201 E Chapman Ave, Fullerton, CA 92832


201 E Chapman Ave, Fullerton, CA 92832


201 E Chapman Ave, Fullerton, CA 92832



Student backgrounds run deep in FUHS agriculture
Agri-science students Francisco Chavez and Olivia Gomez help set up posters for the K-1 students and welcomed them for mini tours of the farm.
Agri-science students Francisco Chavez and Olivia Gomez help set up posters for the K-1 students and welcomed them for mini tours of the farm.

Freshman Sophia Sosa has strong ties to the agricultural community. Her grandparents grew up in Chapala, Mexico where they raised cattle and horses.

“My dad grew up there too, waking up early to milk the cows and work on the farm, the harvest, the crops and all of that,” Sosa said.

So, when Sosa’s family moved to Fullerton from Chapala, her grandpa continued to work with animals as a farmhand on the FUHS farm while her dad also attended FUHS as a student.

“My dad did Future Farmers of America all four years and he competed in FFA competitions. He has awards too,” Sosa said. “He was also an FFA officer. He was a Sentinel.”

Fullerton’s FFA chapter was established over 80 years ago. A lot has changed but through generational ties FFA has been able to stay a tight-knit community

Junior Charlotte Meek is a part of such ties. Her parents and grandparents were once a part of Fullerton’s FFA program. ¨We’ve always kind of had a background in it,” said Meek who has kept the family tradition as the FFA secretary and will be next year’s sentinel where she will assist the president in maintaining order and prep the meeting rooms. She also has won first place in cooperative teams at the Orange section competition and placed as the fourth highest individual.

Sophia Sosas grandfather, Humberto Sosa, pictured on his horse in Chapala

Meek also says that FFA has helped her understand business. 

“Because it’s not just about farming, it’s a lot about finances and how that stuff works too. So it’s very broad,” she said. 

Senior Owen Fulton did not know about FFA until 8th grade. 

“However I did kind of grow up around a farm since my dad owned miniature horses and regular sized horses but mostly stuck to the miniature horses and showed them.” 

So, Fulton decided to try something new and take a agricultural class.

“In my freshman year, I raised a fair pig and I was really shy in the beginning,” Fulton said. “Throughout the years of me being in agriculture, it helped me become more social which helped me grow the confidence I needed to run for an office role.”

This does not mean, however, a family background is required to join FFA. Senior Mary Weber has always loved animals but did not have family ties to agriculture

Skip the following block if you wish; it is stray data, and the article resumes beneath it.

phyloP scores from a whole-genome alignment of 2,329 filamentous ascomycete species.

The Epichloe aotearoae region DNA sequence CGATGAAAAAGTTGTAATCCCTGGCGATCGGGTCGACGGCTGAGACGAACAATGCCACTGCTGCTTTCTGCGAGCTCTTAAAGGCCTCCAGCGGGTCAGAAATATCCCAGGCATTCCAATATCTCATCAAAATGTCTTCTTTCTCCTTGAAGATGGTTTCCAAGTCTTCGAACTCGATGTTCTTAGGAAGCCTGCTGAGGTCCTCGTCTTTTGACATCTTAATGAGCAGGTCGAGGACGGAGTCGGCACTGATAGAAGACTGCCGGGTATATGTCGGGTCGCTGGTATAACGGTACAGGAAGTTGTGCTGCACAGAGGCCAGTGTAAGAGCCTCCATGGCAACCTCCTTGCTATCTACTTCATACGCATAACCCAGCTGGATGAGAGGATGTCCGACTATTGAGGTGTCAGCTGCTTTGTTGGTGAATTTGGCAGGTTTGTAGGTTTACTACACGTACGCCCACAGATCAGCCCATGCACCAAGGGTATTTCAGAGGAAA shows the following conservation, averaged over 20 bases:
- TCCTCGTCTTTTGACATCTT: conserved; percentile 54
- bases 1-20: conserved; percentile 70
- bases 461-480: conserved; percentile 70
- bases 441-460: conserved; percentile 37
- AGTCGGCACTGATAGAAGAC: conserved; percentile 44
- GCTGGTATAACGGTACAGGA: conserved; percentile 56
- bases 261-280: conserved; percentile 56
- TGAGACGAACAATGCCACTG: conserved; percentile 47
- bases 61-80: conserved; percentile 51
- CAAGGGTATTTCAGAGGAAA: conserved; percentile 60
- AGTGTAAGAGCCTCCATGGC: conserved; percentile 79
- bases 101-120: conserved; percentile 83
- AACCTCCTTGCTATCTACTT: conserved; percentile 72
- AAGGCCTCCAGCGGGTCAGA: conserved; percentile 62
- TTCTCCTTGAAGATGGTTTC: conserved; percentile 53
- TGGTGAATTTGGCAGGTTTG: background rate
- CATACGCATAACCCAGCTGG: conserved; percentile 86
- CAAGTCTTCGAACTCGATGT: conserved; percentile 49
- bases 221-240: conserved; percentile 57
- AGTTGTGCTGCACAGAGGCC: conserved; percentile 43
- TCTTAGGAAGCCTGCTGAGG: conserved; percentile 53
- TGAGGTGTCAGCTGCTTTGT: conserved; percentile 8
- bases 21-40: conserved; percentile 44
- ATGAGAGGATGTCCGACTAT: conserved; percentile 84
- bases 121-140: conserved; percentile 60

¨I was super shy as a freshman, so it was definitely an adjustment, but then I became an officer being the historian my sophomore year,¨ said Weber, who, as historian, prepared chapter history and submitted history. Last year she was vice president, and then this year she was president.

Charlotte Meeks mom, Mary Meek, (pictured left) with her fellow classmates.

“There are a lot of students here who don’t have agricultural backgrounds. Some of my friends have never even owned pets or animals or grown plants and they love the program,” Sosa said “It’s actually helped them be introduced into this whole other side of agriculture.” 

FFA’s community also isn’t limited by its schools borders. Agricultural teacher Jennifer Kuhns has been teaching for 26 years and taught Sosa’s dad spoke about her colleague Shannon Alcott about their time in FFA

“I went to Costa Mesa High School, she went to Buena Park High School, but we were section and region officers together,” Kuhns said “So we have worked together since we’ve been teenagers”

Most likely when you think of a farmer you will think of the dirt farmer.

“They’re thinking of people dragging around a plow and planting wheat or whatever they’ve seen on TV and they have no idea the science behind it,” Kuhns said. “It’s the original science.” 

According to the US Department of Agriculture over 22 million or 10% of the United States population is in some form of agriculture work but only 2.5% of the United States population is the traditional farmer you would think of. 

Kuhn’s (pictured right) and Alcott (pictured center) during their third year working together as agricultural science teachers.

“Farming has become a lot more than just  dragging a horse around.  Think of all the different types of tractors, GPS and drones they’re now even doing retinal eye scanning in dairy cows,” Kuhns Said  “I mean think of the genetically modified foods that are fighting to feed the world. They are making tomatoes that can grow in the desert, making crops that can grow with low water to send to countries that have drought and famine and they are even working on vaccinated bananas to send to places like Africa to vaccinate children.”

According to the FFA California National Foundation FFA serves over 360 Californian high schools which means only around 27% of high schools in California have such a unique program and even less have an on site farm like Fullerton. The opportunity is unlike any other for whoever is willing to try.

“Where else are you going to get this opportunity?” Kuhns said. “We are so fortunate to be able to offer this opportunity whether you’re into animals, plants, construction, environmental sciences, or want to learn to make pickles. We have the facility and we have the classes that, even if students only take the class for two years, they have exposure to something that they would never have the opportunity to do.”

“Agriculture is the science of the future,” Kuhns said. “One thing every human is not going to do is stop eating and our population is exploding. Our science has to explode just as fast, or the world will explode.”

Click below to see more photos:

More to Discover